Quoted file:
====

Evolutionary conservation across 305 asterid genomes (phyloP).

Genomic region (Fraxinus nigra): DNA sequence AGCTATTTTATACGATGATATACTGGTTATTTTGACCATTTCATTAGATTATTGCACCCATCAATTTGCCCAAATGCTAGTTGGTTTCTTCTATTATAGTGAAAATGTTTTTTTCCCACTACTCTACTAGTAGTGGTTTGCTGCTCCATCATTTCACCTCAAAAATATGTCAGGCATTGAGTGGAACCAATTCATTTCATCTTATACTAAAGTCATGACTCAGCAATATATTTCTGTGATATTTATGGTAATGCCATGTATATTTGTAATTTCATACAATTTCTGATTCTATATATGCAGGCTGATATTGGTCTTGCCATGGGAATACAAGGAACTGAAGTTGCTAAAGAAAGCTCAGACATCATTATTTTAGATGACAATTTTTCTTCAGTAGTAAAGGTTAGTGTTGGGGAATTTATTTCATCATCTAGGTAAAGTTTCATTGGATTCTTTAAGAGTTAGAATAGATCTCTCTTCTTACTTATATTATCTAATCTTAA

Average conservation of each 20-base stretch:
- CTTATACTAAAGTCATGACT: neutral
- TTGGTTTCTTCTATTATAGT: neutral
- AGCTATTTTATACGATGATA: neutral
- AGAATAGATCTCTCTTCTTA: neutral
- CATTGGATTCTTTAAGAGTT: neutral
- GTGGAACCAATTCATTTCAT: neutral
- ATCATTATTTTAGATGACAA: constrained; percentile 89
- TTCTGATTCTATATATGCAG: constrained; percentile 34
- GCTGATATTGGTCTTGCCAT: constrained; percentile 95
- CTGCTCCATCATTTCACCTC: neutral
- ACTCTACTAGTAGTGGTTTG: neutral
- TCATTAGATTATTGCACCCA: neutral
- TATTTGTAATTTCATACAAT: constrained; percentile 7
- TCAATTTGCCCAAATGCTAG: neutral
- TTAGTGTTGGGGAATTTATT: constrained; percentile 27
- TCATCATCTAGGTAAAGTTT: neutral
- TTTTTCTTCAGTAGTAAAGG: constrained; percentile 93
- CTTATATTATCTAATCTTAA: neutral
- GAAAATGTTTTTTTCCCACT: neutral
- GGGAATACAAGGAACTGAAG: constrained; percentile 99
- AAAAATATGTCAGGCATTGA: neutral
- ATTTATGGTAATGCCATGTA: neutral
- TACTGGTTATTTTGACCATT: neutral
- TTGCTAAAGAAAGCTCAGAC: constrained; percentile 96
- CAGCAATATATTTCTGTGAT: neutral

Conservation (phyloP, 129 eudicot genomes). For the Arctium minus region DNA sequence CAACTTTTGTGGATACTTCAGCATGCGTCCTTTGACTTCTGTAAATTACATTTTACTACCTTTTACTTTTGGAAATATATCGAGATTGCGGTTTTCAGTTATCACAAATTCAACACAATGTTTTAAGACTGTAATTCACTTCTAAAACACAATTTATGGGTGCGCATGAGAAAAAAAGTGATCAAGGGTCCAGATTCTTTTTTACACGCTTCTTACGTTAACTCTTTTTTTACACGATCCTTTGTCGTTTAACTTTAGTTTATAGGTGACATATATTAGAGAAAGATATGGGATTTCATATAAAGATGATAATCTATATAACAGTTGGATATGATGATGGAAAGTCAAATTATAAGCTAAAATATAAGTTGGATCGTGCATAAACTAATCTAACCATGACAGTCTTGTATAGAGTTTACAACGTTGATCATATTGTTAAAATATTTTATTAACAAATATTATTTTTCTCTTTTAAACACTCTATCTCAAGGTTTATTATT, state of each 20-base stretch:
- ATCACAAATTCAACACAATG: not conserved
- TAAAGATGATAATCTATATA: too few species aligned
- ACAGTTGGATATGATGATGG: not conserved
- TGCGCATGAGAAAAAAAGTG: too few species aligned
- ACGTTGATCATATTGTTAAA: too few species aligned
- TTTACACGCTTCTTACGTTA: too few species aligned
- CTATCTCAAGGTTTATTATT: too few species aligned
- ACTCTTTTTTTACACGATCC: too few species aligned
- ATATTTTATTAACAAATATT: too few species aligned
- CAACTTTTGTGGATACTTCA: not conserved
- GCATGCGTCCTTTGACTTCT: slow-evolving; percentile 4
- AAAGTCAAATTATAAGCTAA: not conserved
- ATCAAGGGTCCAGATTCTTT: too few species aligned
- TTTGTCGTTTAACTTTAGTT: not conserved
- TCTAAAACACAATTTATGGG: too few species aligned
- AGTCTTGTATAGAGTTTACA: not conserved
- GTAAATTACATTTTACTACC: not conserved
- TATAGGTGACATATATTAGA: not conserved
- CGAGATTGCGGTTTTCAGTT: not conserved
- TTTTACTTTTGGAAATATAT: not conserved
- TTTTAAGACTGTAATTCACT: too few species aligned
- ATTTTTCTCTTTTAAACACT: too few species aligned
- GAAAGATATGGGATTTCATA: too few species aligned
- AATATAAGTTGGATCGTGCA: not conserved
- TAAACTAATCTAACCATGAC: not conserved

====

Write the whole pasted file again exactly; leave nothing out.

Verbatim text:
Evolutionary conservation across 305 asterid genomes (phyloP).

Genomic region (Fraxinus nigra): DNA sequence AGCTATTTTATACGATGATATACTGGTTATTTTGACCATTTCATTAGATTATTGCACCCATCAATTTGCCCAAATGCTAGTTGGTTTCTTCTATTATAGTGAAAATGTTTTTTTCCCACTACTCTACTAGTAGTGGTTTGCTGCTCCATCATTTCACCTCAAAAATATGTCAGGCATTGAGTGGAACCAATTCATTTCATCTTATACTAAAGTCATGACTCAGCAATATATTTCTGTGATATTTATGGTAATGCCATGTATATTTGTAATTTCATACAATTTCTGATTCTATATATGCAGGCTGATATTGGTCTTGCCATGGGAATACAAGGAACTGAAGTTGCTAAAGAAAGCTCAGACATCATTATTTTAGATGACAATTTTTCTTCAGTAGTAAAGGTTAGTGTTGGGGAATTTATTTCATCATCTAGGTAAAGTTTCATTGGATTCTTTAAGAGTTAGAATAGATCTCTCTTCTTACTTATATTATCTAATCTTAA

Average conservation of each 20-base stretch:
- CTTATACTAAAGTCATGACT: neutral
- TTGGTTTCTTCTATTATAGT: neutral
- AGCTATTTTATACGATGATA: neutral
- AGAATAGATCTCTCTTCTTA: neutral
- CATTGGATTCTTTAAGAGTT: neutral
- GTGGAACCAATTCATTTCAT: neutral
- ATCATTATTTTAGATGACAA: constrained; percentile 89
- TTCTGATTCTATATATGCAG: constrained; percentile 34
- GCTGATATTGGTCTTGCCAT: constrained; percentile 95
- CTGCTCCATCATTTCACCTC: neutral
- ACTCTACTAGTAGTGGTTTG: neutral
- TCATTAGATTATTGCACCCA: neutral
- TATTTGTAATTTCATACAAT: constrained; percentile 7
- TCAATTTGCCCAAATGCTAG: neutral
- TTAGTGTTGGGGAATTTATT: constrained; percentile 27
- TCATCATCTAGGTAAAGTTT: neutral
- TTTTTCTTCAGTAGTAAAGG: constrained; percentile 93
- CTTATATTATCTAATCTTAA: neutral
- GAAAATGTTTTTTTCCCACT: neutral
- GGGAATACAAGGAACTGAAG: constrained; percentile 99
- AAAAATATGTCAGGCATTGA: neutral
- ATTTATGGTAATGCCATGTA: neutral
- TACTGGTTATTTTGACCATT: neutral
- TTGCTAAAGAAAGCTCAGAC: constrained; percentile 96
- CAGCAATATATTTCTGTGAT: neutral

Conservation (phyloP, 129 eudicot genomes). For the Arctium minus region DNA sequence CAACTTTTGTGGATACTTCAGCATGCGTCCTTTGACTTCTGTAAATTACATTTTACTACCTTTTACTTTTGGAAATATATCGAGATTGCGGTTTTCAGTTATCACAAATTCAACACAATGTTTTAAGACTGTAATTCACTTCTAAAACACAATTTATGGGTGCGCATGAGAAAAAAAGTGATCAAGGGTCCAGATTCTTTTTTACACGCTTCTTACGTTAACTCTTTTTTTACACGATCCTTTGTCGTTTAACTTTAGTTTATAGGTGACATATATTAGAGAAAGATATGGGATTTCATATAAAGATGATAATCTATATAACAGTTGGATATGATGATGGAAAGTCAAATTATAAGCTAAAATATAAGTTGGATCGTGCATAAACTAATCTAACCATGACAGTCTTGTATAGAGTTTACAACGTTGATCATATTGTTAAAATATTTTATTAACAAATATTATTTTTCTCTTTTAAACACTCTATCTCAAGGTTTATTATT, state of each 20-base stretch:
- ATCACAAATTCAACACAATG: not conserved
- TAAAGATGATAATCTATATA: too few species aligned
- ACAGTTGGATATGATGATGG: not conserved
- TGCGCATGAGAAAAAAAGTG: too few species aligned
- ACGTTGATCATATTGTTAAA: too few species aligned
- TTTACACGCTTCTTACGTTA: too few species aligned
- CTATCTCAAGGTTTATTATT: too few species aligned
- ACTCTTTTTTTACACGATCC: too few species aligned
- ATATTTTATTAACAAATATT: too few species aligned
- CAACTTTTGTGGATACTTCA: not conserved
- GCATGCGTCCTTTGACTTCT: slow-evolving; percentile 4
- AAAGTCAAATTATAAGCTAA: not conserved
- ATCAAGGGTCCAGATTCTTT: too few species aligned
- TTTGTCGTTTAACTTTAGTT: not conserved
- TCTAAAACACAATTTATGGG: too few species aligned
- AGTCTTGTATAGAGTTTACA: not conserved
- GTAAATTACATTTTACTACC: not conserved
- TATAGGTGACATATATTAGA: not conserved
- CGAGATTGCGGTTTTCAGTT: not conserved
- TTTTACTTTTGGAAATATAT: not conserved
- TTTTAAGACTGTAATTCACT: too few species aligned
- ATTTTTCTCTTTTAAACACT: too few species aligned
- GAAAGATATGGGATTTCATA: too few species aligned
- AATATAAGTTGGATCGTGCA: not conserved
- TAAACTAATCTAACCATGAC: not conserved